From time to time, the gates would grow hushed, and I’d come upon lone photographers, pausing in the stillness, waiting to capture the magic of this stunning creation–into which we had miraculously fallen.

Kelly Salasin, May 2012

 

10 Things I’ll Miss Most About Japan

Of all the things I’ll miss about Japan, I embarrassed to admit that number one is their exceptional:

1. Toilet

I’ll never forget the welcoming embrace of a heated seat; nor the myriad of options available to the user while seated: rinsing, spraying, drying, deodorizing and sound.  Some toilets had temperature controls, not only for the seat, but also for the bidet or “posterior” rinse; while the speed of the spray and the manner of spray could also be adjusted; as well as the volume of the “buffering” sound.

Whether I was in the airport or in a hotel or in a public restroom on a street corner, one feature was ubiquitous: privacy.  Instead of “stalls” the Japanese provided “rooms” with floor to ceiling doors to support that most intimate of needs; and for that, they have my undying admiration.

2. Consideration of Children

I was dismayed to see that several infants and toddlers were to share the same cabin on my overnight flight to Tokyo. Instead of fussing, however, my attention was directed to how carefully these young families were nurtured by the flight attendants who could be seen heating up milk, providing pillows and blankets, delighting babies in their arms and frequently checking in on their mothers.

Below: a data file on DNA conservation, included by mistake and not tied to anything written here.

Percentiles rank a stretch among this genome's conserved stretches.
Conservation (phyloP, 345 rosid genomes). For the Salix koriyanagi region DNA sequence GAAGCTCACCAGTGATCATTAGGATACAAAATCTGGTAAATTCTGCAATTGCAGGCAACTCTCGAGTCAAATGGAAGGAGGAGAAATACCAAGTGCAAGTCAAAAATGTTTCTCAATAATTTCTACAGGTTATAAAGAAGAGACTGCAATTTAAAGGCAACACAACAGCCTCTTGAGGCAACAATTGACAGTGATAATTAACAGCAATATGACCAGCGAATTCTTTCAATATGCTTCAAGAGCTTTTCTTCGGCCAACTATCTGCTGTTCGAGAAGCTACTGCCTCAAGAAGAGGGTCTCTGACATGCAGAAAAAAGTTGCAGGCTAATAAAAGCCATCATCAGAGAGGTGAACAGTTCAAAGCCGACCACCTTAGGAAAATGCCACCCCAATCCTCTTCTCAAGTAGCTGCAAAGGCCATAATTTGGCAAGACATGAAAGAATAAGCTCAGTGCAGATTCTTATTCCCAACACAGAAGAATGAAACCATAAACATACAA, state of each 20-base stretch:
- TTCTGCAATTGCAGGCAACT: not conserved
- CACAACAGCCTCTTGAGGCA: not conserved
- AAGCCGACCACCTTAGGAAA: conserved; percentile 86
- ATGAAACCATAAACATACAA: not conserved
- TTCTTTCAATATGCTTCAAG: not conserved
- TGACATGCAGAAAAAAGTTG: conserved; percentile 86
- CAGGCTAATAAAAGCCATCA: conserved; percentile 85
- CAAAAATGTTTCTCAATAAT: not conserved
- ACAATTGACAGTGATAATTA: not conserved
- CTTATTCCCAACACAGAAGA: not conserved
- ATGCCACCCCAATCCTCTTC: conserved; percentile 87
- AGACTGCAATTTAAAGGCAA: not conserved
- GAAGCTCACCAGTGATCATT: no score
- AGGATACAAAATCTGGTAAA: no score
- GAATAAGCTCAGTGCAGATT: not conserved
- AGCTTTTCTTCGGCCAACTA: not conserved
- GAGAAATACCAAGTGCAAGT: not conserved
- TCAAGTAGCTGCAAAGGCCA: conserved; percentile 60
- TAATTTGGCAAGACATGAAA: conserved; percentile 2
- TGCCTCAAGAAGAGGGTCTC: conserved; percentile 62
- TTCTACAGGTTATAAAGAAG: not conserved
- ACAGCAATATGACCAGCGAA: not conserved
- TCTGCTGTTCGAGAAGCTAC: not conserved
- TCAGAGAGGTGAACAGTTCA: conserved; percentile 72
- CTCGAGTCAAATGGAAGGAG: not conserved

In the airport, there were mini-playgrounds to be found and specially equipped nursing rooms with cribs and rocking chairs and even cots. Well done Japan!

3. Passion for Detail

There are countless testimonies to the Japanese aesthetic, but one unexpected consideration stands out for me: the welcoming morning sight of a beautifully folded pink paper flower placed on the corner counter of the JAL airline bathroom after 200 of us shared its use for 12+ hours. (And check out the fresh flowers that line the walkway in the airport terminal.)

4. Containers

Breakfast in Japan, Kelly Salasin, 2012

A box and bag and all kind of container lover like me is in heaven in Japan. The box lunches that I’ve experienced at Chinese restaurants only approximate the creative way in which the Japanese contain and present almost everything, especially food!

5. VARIETY!

Every Japanese meal was a feast for attention–from the ceramic bowls, to the miniature spoons, to the varieties of pickles and rice and even salts.  Breakfast included!  Check out these rolls (the black ones are charcoal; the orange pumpkin.)

6. Diet

As I ate my way through Kobe, and Kyoto, Osaka and Tokyo, I kept thinking, my doctor will be so proud of me: seaweeds, fermented foods, miso, rice and always–vegetables.

Even when ordering a decidedly Western breakfast of eggs and toast, they can’t help but draw our attention to better balance: adding a large salad to the plate of only a single egg.

Every Japanese meal was finished by miso broth–to enhance digestion. Even on the plane.  On the return flight, they served us Clam Chowder to better prepare us for Boston; but along with it came a mustard green salad, pickles and bean paste (and miso broth.)  Most notable were two delicate pink rice crackers shaped like flowers–with directions given to each passenger to crumble them into the soup.  (Step aside, oyster cracker.)